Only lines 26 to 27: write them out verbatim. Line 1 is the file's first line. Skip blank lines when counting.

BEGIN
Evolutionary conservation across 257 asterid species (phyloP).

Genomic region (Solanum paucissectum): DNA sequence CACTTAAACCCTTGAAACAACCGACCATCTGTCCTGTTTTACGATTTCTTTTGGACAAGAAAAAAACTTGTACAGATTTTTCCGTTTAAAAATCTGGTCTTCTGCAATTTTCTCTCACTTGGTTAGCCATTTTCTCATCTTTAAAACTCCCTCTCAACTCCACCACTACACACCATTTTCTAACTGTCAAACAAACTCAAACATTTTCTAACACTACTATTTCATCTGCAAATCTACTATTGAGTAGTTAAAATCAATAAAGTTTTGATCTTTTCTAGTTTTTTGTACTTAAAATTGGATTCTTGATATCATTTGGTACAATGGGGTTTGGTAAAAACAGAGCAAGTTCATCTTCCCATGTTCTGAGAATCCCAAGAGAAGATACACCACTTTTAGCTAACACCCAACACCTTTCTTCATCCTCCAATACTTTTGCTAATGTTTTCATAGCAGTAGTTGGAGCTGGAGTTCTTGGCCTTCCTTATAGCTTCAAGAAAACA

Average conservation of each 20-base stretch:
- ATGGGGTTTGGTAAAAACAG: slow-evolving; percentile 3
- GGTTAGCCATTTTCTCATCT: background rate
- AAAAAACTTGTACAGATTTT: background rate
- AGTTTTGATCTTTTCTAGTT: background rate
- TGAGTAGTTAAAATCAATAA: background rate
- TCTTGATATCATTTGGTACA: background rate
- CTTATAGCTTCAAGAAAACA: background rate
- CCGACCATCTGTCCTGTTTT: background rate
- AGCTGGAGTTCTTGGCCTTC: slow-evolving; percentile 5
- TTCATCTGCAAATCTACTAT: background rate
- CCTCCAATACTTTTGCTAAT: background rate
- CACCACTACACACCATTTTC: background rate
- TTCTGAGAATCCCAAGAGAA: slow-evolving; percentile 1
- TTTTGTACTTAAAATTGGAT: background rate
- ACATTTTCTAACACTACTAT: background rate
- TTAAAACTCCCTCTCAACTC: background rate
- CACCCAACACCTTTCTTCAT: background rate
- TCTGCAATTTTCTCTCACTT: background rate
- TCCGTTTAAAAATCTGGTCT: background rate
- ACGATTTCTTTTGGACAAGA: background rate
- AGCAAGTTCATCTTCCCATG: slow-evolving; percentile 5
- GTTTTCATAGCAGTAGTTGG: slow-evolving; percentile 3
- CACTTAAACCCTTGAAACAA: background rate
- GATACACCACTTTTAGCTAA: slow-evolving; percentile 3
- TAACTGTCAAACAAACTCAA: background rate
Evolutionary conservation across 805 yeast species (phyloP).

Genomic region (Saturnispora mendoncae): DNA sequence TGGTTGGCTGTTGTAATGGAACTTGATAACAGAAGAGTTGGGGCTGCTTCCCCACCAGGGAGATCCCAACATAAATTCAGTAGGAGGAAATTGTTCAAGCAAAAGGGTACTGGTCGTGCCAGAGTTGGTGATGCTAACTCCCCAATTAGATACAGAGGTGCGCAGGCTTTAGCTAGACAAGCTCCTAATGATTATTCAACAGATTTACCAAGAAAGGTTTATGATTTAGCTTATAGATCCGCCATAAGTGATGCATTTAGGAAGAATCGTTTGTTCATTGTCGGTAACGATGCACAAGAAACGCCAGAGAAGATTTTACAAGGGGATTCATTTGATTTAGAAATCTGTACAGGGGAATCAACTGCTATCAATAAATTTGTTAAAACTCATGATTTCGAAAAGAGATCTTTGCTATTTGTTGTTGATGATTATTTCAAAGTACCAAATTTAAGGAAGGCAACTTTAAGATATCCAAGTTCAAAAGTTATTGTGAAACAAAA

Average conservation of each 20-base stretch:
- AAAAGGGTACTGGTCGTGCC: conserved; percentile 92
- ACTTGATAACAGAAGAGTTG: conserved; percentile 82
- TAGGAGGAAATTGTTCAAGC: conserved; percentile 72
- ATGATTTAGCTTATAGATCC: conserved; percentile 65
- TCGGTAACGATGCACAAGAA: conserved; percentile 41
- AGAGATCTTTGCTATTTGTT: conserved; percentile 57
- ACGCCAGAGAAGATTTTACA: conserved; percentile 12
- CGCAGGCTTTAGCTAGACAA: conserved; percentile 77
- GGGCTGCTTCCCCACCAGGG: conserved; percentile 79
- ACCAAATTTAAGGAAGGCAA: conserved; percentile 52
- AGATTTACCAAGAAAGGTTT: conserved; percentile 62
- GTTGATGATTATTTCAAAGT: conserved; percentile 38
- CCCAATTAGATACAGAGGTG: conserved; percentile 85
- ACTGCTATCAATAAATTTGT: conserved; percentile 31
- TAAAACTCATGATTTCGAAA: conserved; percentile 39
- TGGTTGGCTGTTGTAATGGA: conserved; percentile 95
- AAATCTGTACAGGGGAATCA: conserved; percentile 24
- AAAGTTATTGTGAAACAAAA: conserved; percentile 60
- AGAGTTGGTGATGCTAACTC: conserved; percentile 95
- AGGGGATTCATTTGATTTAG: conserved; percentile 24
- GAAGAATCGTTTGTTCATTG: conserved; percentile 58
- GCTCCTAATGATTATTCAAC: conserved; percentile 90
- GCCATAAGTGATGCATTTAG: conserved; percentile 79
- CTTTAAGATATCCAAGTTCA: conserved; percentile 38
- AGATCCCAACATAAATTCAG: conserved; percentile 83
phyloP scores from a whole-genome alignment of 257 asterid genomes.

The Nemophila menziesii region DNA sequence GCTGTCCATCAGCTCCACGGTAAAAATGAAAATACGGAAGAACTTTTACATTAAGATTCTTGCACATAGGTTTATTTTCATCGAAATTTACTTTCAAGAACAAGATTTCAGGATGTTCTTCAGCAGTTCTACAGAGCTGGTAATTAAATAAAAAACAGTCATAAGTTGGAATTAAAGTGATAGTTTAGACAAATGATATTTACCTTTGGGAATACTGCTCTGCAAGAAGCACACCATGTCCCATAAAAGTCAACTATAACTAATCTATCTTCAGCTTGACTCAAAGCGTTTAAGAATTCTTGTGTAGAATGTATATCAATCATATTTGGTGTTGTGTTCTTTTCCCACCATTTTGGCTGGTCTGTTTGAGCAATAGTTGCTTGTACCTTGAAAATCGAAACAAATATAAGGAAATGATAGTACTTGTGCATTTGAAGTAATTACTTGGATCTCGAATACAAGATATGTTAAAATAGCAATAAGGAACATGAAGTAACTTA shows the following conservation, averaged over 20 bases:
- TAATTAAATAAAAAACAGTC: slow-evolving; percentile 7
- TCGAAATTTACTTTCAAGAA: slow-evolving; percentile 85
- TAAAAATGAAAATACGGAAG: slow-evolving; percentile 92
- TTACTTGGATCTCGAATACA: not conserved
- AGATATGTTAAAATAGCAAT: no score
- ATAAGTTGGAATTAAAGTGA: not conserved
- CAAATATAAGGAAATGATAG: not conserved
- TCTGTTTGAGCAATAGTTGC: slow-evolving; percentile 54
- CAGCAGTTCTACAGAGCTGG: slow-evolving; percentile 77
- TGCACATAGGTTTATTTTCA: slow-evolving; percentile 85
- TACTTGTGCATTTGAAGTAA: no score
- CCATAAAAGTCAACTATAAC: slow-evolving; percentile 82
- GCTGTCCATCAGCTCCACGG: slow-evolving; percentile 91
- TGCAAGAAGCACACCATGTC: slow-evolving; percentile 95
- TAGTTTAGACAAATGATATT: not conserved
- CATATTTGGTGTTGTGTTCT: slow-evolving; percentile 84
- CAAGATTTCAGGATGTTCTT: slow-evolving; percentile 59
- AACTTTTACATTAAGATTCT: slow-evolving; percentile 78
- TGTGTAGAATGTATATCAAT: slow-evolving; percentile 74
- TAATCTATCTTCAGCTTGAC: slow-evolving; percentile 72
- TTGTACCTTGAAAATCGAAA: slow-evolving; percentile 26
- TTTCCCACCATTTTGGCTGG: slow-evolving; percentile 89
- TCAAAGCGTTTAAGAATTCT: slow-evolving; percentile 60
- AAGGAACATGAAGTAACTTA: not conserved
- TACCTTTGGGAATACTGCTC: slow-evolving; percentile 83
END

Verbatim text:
- CACTTAAACCCTTGAAACAA: background rate
- GATACACCACTTTTAGCTAA: slow-evolving; percentile 3